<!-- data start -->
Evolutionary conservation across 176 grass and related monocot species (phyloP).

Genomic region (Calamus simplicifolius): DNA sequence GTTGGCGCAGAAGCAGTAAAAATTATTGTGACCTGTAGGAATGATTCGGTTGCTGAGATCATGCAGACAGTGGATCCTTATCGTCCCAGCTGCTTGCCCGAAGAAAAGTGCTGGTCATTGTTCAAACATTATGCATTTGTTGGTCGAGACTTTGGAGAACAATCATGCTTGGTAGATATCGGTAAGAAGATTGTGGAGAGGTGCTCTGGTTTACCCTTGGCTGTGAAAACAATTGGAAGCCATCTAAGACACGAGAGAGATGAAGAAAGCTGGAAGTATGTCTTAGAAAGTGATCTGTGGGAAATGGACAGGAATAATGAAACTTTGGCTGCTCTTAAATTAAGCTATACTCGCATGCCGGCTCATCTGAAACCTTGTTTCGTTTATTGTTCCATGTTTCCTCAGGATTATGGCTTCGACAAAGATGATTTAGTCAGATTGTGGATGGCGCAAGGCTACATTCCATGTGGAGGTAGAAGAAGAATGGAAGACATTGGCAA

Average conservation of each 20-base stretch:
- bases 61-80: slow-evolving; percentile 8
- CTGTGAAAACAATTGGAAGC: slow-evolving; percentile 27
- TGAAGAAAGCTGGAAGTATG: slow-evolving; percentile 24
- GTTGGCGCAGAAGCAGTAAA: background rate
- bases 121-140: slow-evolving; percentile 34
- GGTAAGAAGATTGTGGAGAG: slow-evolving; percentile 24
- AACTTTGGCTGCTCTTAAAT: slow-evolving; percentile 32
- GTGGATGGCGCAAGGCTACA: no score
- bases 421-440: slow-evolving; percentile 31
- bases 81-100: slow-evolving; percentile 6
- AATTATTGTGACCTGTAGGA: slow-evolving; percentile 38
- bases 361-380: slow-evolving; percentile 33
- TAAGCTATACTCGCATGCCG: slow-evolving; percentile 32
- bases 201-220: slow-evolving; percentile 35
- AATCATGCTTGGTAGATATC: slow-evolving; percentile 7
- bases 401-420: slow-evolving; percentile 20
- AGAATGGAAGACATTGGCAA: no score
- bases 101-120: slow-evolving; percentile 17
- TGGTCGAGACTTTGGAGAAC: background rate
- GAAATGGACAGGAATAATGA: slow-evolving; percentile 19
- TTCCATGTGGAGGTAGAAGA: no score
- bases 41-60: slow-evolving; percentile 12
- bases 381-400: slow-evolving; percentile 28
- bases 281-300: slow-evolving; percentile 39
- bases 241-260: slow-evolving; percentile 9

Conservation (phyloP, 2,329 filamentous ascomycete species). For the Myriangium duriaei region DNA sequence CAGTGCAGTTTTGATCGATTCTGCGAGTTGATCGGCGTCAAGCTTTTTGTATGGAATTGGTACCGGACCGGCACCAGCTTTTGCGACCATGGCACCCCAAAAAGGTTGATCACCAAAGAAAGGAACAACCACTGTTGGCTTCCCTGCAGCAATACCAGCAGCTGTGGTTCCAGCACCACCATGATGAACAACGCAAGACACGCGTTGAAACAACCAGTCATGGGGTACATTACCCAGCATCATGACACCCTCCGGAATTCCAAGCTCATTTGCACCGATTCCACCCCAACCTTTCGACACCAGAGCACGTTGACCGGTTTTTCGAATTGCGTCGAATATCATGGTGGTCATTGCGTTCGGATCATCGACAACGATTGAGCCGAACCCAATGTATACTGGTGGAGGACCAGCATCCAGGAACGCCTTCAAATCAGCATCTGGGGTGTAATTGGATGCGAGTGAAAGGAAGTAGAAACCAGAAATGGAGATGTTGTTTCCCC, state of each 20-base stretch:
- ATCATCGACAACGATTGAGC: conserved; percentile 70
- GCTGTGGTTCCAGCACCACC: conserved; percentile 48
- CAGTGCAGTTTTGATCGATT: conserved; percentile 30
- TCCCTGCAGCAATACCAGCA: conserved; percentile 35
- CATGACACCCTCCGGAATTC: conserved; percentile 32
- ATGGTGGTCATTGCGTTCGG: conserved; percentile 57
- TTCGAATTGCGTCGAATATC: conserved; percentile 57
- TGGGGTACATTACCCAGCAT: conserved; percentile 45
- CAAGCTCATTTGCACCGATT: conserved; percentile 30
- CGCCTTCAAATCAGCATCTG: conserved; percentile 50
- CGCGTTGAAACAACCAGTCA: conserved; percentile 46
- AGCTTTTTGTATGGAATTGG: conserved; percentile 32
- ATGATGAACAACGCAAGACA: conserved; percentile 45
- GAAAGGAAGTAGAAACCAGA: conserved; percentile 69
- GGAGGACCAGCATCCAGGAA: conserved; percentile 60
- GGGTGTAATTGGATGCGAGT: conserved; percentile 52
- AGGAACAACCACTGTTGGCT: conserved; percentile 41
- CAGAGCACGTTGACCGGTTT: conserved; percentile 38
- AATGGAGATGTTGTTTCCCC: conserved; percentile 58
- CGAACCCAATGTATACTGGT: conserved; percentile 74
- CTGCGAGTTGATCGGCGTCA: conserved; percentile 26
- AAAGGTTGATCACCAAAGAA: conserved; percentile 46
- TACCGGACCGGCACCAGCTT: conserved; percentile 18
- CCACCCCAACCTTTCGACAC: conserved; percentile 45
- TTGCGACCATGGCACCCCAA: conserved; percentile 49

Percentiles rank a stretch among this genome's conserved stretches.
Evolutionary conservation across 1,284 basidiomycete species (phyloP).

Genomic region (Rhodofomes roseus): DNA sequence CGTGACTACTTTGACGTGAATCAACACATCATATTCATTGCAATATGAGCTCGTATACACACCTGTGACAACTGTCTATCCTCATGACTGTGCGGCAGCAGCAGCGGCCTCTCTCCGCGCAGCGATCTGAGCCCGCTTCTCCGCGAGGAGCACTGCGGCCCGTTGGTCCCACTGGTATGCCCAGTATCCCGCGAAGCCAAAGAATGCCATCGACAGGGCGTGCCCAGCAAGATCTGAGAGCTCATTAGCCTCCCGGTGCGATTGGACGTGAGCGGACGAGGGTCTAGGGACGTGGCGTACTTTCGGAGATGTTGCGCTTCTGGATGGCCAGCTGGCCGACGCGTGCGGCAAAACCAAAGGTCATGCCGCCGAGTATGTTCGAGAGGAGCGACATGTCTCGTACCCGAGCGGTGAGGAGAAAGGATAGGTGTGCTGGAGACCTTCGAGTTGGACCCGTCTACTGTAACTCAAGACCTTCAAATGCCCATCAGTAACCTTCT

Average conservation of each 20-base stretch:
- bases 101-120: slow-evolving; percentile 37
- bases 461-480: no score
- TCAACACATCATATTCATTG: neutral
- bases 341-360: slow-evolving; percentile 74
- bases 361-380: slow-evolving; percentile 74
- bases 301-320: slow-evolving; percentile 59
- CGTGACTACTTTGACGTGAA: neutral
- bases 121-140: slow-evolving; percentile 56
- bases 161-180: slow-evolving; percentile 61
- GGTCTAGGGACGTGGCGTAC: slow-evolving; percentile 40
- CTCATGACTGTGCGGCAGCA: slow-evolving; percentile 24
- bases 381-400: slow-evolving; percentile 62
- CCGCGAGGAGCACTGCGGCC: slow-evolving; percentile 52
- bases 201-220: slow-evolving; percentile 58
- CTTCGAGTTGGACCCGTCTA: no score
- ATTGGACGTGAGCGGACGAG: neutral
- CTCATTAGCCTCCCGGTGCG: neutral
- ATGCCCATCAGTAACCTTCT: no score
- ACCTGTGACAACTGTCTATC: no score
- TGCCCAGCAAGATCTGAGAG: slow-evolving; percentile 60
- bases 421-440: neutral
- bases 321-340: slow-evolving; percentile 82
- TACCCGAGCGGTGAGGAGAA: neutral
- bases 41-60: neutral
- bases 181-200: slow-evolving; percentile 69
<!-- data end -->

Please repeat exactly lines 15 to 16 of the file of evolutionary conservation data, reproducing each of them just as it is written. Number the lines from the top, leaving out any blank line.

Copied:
- bases 361-380: slow-evolving; percentile 33
- TAAGCTATACTCGCATGCCG: slow-evolving; percentile 32